If this sounds like you, you’re probably already aware that you can receive organic food delivery from many sources straight to your door from a local farm.
How does organic food delivery work?
Organic food companies try to make it easier for those who would prefer to eat locally-produced organic food, by personally sourcing produce from local farms, putting it in a box and delivering straight to your door.
The produce (in the form of vegetables, meat, fruit & more) is all organic and fresh. The idea is that these organic boxes of food are sustainably sourced, support local farmers and are great for both your health and the environment.
By signing up, you receive a delivery of an organic food box from someone like Riverford, Farmison or Abel & Cole straight to your door – normally within 2 days of notification, but sometimes even faster than that.
You can also arrange for a new organic food box to be delivered every month, fortnight or week, so you always have fresh produce at home.
Types of food boxes
Credit: Andy Roberts – Flickr
There are 3 common types of organic food boxes and these are the organic meat box, the organic vegetable box and the organic fruit box.
Organic vegetable delivery (~£15 – 30 portions)
This is where it all started! The organic vegetable box is probably the cheapest way to buy organic produce online as 10-15 items will only set you back around £10-15 and this is ideal for most students.
In each organic vegetable box, there are enough veggies in there to accompany every meal for 2 weeks or more.
Organic meat delivery (~£30 – 12 portions)
An organic meat box can be quite an expensive option for most students. They don’t come cheap, but the quality and amount of meat you receive is great. For around £30 you can get 6 different cuts from different animals.
Each cut will last around 2 meals and therefore could last you up to two weeks. If £30 appears expensive then it may be a good idea to look at those that offer off-cuts or tougher cuts of meat that take longer to cook.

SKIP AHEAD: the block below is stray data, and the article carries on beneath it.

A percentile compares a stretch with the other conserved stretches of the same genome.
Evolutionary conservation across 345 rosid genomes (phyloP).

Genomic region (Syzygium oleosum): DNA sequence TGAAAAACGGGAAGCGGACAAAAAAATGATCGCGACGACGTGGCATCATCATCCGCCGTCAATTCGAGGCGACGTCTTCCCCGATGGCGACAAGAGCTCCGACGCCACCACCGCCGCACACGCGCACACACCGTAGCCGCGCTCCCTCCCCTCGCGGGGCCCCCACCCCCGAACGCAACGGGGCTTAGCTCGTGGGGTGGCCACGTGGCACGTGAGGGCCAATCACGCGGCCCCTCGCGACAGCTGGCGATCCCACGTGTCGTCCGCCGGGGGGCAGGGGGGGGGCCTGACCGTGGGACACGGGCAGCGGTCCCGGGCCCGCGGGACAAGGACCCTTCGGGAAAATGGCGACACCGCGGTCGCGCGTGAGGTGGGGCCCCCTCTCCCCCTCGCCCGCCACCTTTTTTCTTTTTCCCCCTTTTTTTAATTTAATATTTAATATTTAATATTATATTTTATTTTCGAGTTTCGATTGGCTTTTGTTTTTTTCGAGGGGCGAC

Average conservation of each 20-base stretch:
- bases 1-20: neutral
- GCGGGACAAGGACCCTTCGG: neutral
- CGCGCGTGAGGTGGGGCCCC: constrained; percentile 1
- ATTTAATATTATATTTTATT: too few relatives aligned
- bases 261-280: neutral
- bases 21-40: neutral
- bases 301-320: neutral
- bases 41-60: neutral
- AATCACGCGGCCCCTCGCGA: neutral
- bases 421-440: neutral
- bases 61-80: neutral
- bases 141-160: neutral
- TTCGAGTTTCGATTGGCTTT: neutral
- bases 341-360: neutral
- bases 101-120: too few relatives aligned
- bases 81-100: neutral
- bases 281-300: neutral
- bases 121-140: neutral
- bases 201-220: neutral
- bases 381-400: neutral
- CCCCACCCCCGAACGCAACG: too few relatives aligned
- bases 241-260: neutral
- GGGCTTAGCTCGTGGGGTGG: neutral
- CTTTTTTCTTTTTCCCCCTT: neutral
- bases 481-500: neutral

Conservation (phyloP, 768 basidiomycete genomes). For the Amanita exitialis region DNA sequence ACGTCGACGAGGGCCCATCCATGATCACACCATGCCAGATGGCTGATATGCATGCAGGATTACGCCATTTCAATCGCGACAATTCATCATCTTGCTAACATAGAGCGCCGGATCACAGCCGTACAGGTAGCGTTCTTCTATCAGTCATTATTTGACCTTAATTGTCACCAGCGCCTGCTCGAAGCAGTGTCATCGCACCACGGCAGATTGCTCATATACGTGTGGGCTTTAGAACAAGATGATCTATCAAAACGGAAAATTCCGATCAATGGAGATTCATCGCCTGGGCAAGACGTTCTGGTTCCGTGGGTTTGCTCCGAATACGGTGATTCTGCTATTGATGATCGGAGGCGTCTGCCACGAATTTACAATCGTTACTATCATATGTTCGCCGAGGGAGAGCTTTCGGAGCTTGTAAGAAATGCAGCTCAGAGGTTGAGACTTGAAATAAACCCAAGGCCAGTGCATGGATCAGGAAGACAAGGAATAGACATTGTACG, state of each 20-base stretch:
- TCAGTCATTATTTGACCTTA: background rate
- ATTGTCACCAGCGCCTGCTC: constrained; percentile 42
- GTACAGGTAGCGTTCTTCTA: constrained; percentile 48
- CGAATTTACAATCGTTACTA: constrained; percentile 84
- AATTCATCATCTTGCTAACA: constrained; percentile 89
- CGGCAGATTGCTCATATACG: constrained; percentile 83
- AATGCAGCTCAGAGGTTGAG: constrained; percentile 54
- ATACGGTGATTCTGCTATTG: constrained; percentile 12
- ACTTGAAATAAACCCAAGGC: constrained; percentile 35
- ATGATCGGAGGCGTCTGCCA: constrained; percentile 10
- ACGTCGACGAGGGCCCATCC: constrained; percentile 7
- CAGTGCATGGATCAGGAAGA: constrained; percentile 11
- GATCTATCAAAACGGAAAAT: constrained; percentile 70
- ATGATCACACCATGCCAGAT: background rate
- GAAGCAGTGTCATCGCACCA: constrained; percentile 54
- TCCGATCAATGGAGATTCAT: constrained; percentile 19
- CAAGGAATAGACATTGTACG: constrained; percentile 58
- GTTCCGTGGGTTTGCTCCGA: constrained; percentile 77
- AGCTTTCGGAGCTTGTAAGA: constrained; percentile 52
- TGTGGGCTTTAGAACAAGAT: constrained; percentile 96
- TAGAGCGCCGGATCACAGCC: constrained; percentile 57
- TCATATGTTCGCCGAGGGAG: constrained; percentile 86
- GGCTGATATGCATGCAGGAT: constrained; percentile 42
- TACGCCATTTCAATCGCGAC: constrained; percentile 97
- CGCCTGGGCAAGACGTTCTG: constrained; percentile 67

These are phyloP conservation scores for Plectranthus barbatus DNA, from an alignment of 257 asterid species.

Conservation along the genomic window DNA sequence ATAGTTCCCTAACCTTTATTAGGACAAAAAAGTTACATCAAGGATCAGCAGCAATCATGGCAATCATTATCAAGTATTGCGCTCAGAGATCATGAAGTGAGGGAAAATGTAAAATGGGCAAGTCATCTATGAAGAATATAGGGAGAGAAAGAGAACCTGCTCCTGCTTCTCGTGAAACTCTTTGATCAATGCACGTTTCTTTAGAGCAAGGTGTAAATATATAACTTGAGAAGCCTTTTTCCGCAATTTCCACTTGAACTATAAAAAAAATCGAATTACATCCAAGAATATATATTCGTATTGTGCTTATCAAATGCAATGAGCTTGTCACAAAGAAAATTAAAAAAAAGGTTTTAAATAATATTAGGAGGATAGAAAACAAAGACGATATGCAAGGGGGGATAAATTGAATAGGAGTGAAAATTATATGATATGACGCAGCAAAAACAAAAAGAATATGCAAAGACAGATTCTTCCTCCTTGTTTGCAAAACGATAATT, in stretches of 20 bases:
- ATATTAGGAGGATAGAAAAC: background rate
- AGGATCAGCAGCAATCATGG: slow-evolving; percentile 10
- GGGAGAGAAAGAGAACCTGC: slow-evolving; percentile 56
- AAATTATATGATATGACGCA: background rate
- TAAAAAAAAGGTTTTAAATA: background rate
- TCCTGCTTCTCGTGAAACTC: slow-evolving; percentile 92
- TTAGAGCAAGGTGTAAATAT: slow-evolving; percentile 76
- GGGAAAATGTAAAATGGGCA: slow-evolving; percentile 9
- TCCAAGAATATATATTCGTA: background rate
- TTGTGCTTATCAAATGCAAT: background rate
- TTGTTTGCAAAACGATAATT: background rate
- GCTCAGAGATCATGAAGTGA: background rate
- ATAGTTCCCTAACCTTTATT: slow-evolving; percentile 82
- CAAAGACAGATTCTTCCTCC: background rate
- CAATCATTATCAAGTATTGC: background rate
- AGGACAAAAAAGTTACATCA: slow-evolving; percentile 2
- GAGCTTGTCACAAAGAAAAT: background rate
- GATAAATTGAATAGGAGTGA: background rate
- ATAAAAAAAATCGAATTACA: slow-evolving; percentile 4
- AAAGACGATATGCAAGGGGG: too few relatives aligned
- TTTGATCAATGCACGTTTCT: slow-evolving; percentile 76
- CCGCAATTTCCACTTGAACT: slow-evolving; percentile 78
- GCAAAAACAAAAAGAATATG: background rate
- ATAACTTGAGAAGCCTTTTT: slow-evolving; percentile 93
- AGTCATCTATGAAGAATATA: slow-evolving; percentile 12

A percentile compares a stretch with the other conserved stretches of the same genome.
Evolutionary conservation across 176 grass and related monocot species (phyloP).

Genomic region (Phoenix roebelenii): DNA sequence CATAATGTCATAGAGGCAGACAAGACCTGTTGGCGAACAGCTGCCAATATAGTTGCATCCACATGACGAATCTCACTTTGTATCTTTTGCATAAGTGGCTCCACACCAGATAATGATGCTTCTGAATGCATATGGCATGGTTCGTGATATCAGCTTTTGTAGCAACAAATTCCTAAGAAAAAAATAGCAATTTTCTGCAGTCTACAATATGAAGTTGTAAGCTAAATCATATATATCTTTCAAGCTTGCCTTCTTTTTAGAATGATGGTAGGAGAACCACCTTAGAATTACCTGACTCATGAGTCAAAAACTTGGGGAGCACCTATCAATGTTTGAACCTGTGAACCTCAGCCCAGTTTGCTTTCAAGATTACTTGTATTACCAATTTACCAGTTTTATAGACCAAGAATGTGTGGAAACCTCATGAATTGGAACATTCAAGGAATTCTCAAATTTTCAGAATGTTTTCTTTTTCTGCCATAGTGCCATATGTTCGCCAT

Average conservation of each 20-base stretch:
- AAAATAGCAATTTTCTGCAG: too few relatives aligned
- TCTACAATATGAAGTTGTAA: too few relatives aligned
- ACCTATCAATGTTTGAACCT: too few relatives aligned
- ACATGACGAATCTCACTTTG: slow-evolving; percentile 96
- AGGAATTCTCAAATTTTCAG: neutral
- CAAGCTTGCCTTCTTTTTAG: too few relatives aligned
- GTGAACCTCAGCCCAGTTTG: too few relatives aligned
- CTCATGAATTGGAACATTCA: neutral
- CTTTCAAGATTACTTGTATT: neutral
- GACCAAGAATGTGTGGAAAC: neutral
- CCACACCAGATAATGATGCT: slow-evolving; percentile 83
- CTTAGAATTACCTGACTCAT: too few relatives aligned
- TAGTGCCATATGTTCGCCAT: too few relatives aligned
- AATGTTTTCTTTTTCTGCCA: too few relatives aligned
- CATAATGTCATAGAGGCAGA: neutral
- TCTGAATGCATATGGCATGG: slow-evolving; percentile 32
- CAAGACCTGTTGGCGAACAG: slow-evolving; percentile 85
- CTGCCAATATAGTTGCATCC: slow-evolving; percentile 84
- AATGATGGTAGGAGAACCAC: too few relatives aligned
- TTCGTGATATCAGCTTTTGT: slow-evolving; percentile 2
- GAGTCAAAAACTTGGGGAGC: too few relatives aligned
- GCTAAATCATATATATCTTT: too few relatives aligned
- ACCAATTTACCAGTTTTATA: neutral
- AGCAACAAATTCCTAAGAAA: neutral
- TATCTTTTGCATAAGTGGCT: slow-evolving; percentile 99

Organic fruit delivery (~£10 – 20 portions)
An organic fruit box from someone like Riverford is a great way to make sure you’re getting your daily vitamin intake (which battles away with those horrible hangovers and colds).
Depending on which types of fruit box you choose, you can actually get them for quite cheap.
Organic food boxes vs. supermarkets
Credit: PRODean Hochman – Flickr
We aren’t going to lie to you. A Riverford, Farmison or Abel and Cole organic food box will ultimately cost more than supermarket own brand meat, fruit or veg.
In fact, after a little bit of research, we found that if you buy basic supermarket brand in comparison to an organic food box you could save around 30%.
However, the benefits that an organic food box have over a supermarket are:
Organic food delivery company comparison
As with most service on the site we take the time to review each company separately to let you know which is the best value for money without you having to do all the research yourself.
Below is a Riverford, Farmison and Abel & Cole review which highlight the key points you need to look out for.